Four institutions are collaborating to design and build three near identical R ~2700 cross-dispersed near-infrared spectrographs for use on various 5-10 meter telescopes. The instrument design addresses the common observatory need for efficient, reliable near-infrared spectrographs through such features as broad wavelength coverage across 6 simultaneous orders (0.8 - 2.4 microns) in echelle format, real-time slit viewing through separate optics and detector, and minimal moving parts. Lastly, the collaborators are saving money and increasing the likelihood of success through economies of scale and sharing intellectual capital.
Recent results of the vicarious calibration of the Landsat-7 ETM+ sensor are presented based on the reflectance-based vicarious method using results from a smaller test site local to the University of Arizona area. This test site is not as bright, nor as spatially-uniform and as large as typical sites. However, the proximity of the site allows for more frequent calibrations and hopefully a better understanding of the calibration as a function of time. The selection of the test site, its properties, and example results of calibrations at this site are presented. The results from seven dates are presented and show that the ETM+ sensor has been stable to better than 5% since launch. The results from these seven dates have larger variability than those from the large test sites, but agree for the most part to better than 5% with the large test sites.
Ground-reference techniques for the Enhanced Thematic Mapper Plus (ETM+) on Landsat 7 are described. The techniques are similar to those used for many years for Landsat-5 Thematic Mapper (TM). Recent results with the Landsat-5 TM are presented, including comparisons with hyperspectral, airborne imaging data. These results show that the Landsat sensor has remained stable within the 5% uncertainty of the ground- reference methods for the last five years. The airborne imagery is also used to show uncertainties due to registration errors, spectral differences, and spatial resolution differences in cross-comparison techniques planned for Earth Observing System sensors. In addition to the use of the traditional methods and test sites, a smaller test site local to the University of Arizona area is being evaluated for use with ETM+. This site, while not as bright, spatially- uniform and large as typical sites, allows more frequent calibrations and hopefully a better understanding of the calibration as a function of time. The selection of the test site, its properties, and example results of calibration of Landsat-5 TM are presented.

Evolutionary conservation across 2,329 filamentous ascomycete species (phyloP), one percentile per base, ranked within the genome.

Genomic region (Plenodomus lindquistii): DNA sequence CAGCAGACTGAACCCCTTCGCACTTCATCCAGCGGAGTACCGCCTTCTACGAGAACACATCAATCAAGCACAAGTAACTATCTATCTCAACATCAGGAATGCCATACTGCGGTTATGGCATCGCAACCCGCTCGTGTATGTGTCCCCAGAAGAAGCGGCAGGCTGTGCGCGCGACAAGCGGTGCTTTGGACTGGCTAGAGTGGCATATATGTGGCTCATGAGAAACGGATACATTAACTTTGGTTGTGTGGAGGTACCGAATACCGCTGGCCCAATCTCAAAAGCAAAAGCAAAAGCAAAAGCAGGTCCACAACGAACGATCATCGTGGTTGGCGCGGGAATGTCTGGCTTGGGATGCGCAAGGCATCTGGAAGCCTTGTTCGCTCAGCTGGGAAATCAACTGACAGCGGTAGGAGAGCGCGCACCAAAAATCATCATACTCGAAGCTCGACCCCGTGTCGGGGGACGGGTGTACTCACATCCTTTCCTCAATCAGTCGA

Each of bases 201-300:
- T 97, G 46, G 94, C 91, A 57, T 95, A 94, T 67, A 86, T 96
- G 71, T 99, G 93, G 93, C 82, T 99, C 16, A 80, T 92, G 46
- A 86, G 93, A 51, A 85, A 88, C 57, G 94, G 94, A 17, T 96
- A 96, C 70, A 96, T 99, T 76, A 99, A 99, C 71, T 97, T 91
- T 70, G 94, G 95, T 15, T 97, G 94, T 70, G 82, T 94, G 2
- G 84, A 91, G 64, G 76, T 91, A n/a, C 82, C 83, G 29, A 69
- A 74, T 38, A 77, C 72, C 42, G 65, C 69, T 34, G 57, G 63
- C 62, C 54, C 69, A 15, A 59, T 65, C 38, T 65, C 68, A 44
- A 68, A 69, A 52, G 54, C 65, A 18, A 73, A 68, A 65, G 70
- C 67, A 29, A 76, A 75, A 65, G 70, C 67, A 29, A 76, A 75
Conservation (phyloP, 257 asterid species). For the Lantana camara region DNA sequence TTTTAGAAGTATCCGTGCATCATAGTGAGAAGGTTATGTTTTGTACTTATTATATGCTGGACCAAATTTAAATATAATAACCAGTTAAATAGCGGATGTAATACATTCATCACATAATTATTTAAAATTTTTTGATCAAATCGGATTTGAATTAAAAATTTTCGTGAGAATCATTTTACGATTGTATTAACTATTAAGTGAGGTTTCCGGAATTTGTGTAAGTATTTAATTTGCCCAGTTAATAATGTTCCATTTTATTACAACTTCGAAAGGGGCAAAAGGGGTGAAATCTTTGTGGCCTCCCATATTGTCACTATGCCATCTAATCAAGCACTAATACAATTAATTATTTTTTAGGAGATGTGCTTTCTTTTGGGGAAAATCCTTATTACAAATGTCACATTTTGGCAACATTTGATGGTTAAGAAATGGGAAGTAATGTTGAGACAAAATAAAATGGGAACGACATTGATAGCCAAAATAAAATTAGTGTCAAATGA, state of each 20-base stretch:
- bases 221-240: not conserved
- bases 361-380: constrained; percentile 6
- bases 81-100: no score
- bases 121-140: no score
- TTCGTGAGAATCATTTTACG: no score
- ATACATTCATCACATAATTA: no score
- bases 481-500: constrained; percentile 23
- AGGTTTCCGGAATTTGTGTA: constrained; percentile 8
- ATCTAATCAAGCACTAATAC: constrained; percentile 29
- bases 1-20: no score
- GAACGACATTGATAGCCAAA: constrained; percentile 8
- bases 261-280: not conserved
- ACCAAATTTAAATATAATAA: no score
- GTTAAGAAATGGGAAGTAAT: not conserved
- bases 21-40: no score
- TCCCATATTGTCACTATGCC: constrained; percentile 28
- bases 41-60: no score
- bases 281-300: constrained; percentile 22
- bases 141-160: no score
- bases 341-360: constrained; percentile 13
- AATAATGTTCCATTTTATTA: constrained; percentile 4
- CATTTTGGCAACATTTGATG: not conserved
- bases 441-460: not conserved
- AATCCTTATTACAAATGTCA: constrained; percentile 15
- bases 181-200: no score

The Remote Sensing Group at the University of Arizona has provided vicarious calibration results for all three SPOT- series satellites carrying the HRV cameras. The HRVs are high spatial-resolution sensors that are well-suited to the reflectance-, irradiance-, and radiance-based methods. The SPOT-4 platform has a similar sensor, the HRVIR camera, that now includes a band at approximately 1630 nm. The SPOT-4 platform also has a new sensor, Vegetation, that has much lower spatial resolution than the HRVIR sensor, and thus poses a challenge for vicarious calibration. This work presents the modifications that must be made to reflectance- , irradiance-, and radiance-based approaches in order to use them for the Vegetation. This paper also describes a proposed procedure for such a calibration along with an uncertainty analysis due to spectral mismatch and spatial misregistration. The work also shows how such cross- calibration can be done using a cross-calibration between Landsat-5 TM and SPOT-3 HRV using White Sands Missile Range. The results show TM can be cross-calibrated using HRV to provide calibration coefficients which are within 1 percent of those obtained from a reflectance-based approach.